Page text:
A Kafkaesque Pandemic

Blog by Cormac Francis Mullins and JJ Coughlan

During the early stages of the coronavirus pandemic, it was difficult not to experience a sense of claustrophobia. Confined to one’s room and sequestered from society and family, the dystopian universe we had been faced with felt oppressive and nightmarish. In many senses, it felt “Kafkaesque.” As such, we undertook to utilize this period of solitary confinement as an opportunity for immersion in the writings of Franz Kafka in the hope of transcending this disconcerting reality and attaining a new enlightened outlook.


The Metamorphosis

Arguably Kafka’s most notable work, The Metamorphosis recounts the story of Gregor Samsa, a salesman who wakes up one morning to find he has been transformed into a ‘monstrous vermin’.  Samsa’s emotional and psychological turmoil in response to this has been mirrored across society: “I cannot make you understand. I cannot make anyone understand what is happening inside me. I cannot even explain it to myself.”

Judy Horacek, reproduced with permission
Judy Horacek, reproduced with permission


This absurd situation has reflected the personal and societal deconstruction that has taken place with the global pandemic. Like Samsa, we may think “‘What if I went back to sleep for a while, and forgot about all this nonsense?’” We have all awoken to a bewildering landscape that has been inexplicably altered. Work practices have been overhauled. Many have been segregated and quarantined in their rooms much like Samsa. Our new world order appears to straddle fantasy and reality.

This upheaval can be a traumatic experience, with many of us experiencing feelings of confusion and despair. We may even wish to hiss with “impotent fury.” Loss of routine can precipitate emotional fluctuations that can occur throughout any transformation.[1] This can jolt us into uncertainty and cause us to lose our sense of identity. Samsa wondered, “‘What now?’ … and looked around in the dark.” This powerlessness and alienation ultimately lead to Samsa’s demise; “his head involuntarily dropped, and his final breath passed feebly from his nostrils.”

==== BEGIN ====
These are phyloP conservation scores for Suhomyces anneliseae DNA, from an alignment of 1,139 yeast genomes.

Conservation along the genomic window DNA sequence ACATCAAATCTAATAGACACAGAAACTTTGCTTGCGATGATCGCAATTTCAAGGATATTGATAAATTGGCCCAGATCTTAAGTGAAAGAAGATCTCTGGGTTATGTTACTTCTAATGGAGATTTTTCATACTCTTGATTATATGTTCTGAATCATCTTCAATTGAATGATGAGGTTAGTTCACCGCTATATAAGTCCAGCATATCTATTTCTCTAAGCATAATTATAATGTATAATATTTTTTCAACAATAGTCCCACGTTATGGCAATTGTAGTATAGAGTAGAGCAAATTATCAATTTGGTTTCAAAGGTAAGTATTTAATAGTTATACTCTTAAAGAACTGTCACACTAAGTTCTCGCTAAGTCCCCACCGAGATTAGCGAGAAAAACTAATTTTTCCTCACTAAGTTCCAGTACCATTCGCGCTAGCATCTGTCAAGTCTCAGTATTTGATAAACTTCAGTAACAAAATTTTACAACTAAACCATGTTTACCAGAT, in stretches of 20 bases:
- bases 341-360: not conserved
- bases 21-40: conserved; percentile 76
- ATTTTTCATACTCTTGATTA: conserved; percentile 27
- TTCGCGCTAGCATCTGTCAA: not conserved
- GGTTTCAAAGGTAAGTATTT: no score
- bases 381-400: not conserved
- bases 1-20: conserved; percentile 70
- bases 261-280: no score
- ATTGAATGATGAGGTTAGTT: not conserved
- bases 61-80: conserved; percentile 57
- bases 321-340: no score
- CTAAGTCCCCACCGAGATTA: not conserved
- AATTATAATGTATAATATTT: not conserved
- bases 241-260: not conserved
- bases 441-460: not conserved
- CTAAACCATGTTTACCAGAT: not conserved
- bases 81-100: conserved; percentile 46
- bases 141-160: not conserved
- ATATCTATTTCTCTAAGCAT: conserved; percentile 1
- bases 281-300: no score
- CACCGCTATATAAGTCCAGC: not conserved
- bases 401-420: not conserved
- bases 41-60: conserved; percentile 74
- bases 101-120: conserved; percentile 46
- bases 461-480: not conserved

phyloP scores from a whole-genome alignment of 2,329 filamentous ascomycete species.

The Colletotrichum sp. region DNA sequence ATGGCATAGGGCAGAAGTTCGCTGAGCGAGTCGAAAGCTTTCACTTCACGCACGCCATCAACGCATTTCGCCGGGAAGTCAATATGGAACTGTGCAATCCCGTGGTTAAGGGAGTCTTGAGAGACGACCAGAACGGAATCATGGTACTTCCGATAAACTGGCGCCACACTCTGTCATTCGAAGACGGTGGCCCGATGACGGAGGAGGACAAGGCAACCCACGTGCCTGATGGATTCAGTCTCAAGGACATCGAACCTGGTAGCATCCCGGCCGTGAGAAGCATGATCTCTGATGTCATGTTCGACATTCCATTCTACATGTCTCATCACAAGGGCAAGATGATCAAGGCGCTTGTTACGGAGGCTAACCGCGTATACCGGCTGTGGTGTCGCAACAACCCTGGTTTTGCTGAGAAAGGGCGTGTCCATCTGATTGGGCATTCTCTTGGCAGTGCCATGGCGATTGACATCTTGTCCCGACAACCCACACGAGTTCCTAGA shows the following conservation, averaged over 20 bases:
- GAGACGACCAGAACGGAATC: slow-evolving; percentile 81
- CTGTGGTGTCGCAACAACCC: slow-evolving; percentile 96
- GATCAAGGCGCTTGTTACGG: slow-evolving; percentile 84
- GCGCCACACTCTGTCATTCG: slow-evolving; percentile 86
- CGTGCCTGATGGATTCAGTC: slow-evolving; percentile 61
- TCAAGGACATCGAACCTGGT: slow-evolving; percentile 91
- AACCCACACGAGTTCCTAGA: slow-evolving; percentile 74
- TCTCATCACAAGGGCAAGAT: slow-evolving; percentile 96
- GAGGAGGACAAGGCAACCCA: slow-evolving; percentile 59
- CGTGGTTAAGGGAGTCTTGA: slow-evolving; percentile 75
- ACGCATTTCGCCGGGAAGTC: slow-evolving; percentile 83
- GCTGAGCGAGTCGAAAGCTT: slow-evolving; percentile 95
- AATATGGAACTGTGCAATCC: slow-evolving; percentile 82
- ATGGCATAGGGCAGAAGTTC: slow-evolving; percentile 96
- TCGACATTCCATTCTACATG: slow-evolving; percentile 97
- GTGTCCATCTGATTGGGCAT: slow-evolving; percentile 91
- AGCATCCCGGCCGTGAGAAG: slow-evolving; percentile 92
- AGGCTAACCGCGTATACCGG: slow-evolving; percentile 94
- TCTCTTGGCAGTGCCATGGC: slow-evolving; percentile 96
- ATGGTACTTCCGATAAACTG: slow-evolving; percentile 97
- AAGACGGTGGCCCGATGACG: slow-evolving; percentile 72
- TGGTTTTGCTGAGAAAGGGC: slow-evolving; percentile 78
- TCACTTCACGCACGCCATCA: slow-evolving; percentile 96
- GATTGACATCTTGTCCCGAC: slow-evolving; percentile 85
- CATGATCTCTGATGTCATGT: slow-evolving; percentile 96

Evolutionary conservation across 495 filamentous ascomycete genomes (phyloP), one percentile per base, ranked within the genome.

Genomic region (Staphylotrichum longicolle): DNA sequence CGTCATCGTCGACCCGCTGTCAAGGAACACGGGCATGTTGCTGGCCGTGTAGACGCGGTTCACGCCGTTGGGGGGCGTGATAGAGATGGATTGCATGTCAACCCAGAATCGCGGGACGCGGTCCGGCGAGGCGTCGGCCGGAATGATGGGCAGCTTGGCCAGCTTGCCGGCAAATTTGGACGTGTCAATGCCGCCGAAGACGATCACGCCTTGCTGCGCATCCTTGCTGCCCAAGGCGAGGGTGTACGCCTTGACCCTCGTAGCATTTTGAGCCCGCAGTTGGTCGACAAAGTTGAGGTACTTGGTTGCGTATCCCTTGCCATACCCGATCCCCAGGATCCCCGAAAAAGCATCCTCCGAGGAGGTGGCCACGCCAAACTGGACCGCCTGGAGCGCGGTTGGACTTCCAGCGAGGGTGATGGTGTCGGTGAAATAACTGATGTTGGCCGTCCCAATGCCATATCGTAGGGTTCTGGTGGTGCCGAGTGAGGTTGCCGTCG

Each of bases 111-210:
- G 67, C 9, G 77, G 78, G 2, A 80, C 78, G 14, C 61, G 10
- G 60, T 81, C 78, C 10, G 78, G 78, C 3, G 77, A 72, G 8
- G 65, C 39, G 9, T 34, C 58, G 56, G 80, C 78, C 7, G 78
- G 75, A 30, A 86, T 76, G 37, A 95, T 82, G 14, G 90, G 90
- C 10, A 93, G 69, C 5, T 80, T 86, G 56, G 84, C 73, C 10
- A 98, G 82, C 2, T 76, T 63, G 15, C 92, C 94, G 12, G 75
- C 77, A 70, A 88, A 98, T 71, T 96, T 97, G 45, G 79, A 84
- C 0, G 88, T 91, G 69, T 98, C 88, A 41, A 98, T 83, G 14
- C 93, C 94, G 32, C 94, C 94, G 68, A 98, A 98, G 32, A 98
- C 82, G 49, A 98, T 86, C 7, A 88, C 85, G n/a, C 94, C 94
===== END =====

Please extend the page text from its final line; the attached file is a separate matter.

The Trial

The turmoil wreaked upon our lives by the virus has parallels to Kafka’s The Trial, where Josef K, a bank cashier, is persecuted by a remote, inaccessible authority. The novel depicts a tyranny which appears capricious, irrational, and incomprehensible. The more Josef K tries to escape its grasp, the more he becomes enmeshed in its web. K’s plea of “but I’m not guilty” is met with the response, “that is how the guilty speak”. It speaks of the terror of dealing with a force that does not play by the rules through which one interprets the world.

The unpredictability and absurdity have been mirrored by our current predicament. This ‘invisible enemy’ has immobilized our healthcare systems and threatened our ability to provide care. It has dismantled our assumptions and exposed the structures that have previously governed our lives as fickle and decrepit.